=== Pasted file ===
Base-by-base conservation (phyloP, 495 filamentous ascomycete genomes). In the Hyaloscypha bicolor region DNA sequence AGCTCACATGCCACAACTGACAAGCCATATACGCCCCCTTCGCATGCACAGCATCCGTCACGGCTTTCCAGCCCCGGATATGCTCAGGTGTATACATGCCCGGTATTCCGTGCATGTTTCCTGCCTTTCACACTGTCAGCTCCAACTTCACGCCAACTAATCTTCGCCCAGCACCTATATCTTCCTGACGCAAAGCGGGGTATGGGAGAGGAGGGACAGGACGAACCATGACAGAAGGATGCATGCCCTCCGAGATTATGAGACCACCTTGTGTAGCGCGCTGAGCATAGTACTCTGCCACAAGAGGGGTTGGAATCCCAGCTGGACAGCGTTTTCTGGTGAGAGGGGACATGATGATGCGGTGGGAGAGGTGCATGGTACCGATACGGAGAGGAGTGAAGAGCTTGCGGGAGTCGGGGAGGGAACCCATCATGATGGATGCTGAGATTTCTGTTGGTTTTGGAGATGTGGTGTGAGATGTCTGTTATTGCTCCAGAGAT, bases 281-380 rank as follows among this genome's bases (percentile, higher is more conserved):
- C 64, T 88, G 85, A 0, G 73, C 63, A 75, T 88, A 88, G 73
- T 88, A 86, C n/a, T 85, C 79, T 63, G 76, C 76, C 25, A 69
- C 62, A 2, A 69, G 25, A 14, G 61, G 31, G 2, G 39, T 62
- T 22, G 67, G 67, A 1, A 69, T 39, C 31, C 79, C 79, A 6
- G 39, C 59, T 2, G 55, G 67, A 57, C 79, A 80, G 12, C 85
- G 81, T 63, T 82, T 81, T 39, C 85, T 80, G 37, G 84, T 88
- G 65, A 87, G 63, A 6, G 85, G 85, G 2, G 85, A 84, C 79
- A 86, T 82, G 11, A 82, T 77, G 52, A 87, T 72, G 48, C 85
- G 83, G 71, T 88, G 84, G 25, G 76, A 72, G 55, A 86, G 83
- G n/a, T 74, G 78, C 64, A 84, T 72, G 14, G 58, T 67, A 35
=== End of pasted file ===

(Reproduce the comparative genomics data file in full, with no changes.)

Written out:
Base-by-base conservation (phyloP, 495 filamentous ascomycete genomes). In the Hyaloscypha bicolor region DNA sequence AGCTCACATGCCACAACTGACAAGCCATATACGCCCCCTTCGCATGCACAGCATCCGTCACGGCTTTCCAGCCCCGGATATGCTCAGGTGTATACATGCCCGGTATTCCGTGCATGTTTCCTGCCTTTCACACTGTCAGCTCCAACTTCACGCCAACTAATCTTCGCCCAGCACCTATATCTTCCTGACGCAAAGCGGGGTATGGGAGAGGAGGGACAGGACGAACCATGACAGAAGGATGCATGCCCTCCGAGATTATGAGACCACCTTGTGTAGCGCGCTGAGCATAGTACTCTGCCACAAGAGGGGTTGGAATCCCAGCTGGACAGCGTTTTCTGGTGAGAGGGGACATGATGATGCGGTGGGAGAGGTGCATGGTACCGATACGGAGAGGAGTGAAGAGCTTGCGGGAGTCGGGGAGGGAACCCATCATGATGGATGCTGAGATTTCTGTTGGTTTTGGAGATGTGGTGTGAGATGTCTGTTATTGCTCCAGAGAT, bases 281-380 rank as follows among this genome's bases (percentile, higher is more conserved):
- C 64, T 88, G 85, A 0, G 73, C 63, A 75, T 88, A 88, G 73
- T 88, A 86, C n/a, T 85, C 79, T 63, G 76, C 76, C 25, A 69
- C 62, A 2, A 69, G 25, A 14, G 61, G 31, G 2, G 39, T 62
- T 22, G 67, G 67, A 1, A 69, T 39, C 31, C 79, C 79, A 6
- G 39, C 59, T 2, G 55, G 67, A 57, C 79, A 80, G 12, C 85
- G 81, T 63, T 82, T 81, T 39, C 85, T 80, G 37, G 84, T 88
- G 65, A 87, G 63, A 6, G 85, G 85, G 2, G 85, A 84, C 79
- A 86, T 82, G 11, A 82, T 77, G 52, A 87, T 72, G 48, C 85
- G 83, G 71, T 88, G 84, G 25, G 76, A 72, G 55, A 86, G 83
- G n/a, T 74, G 78, C 64, A 84, T 72, G 14, G 58, T 67, A 35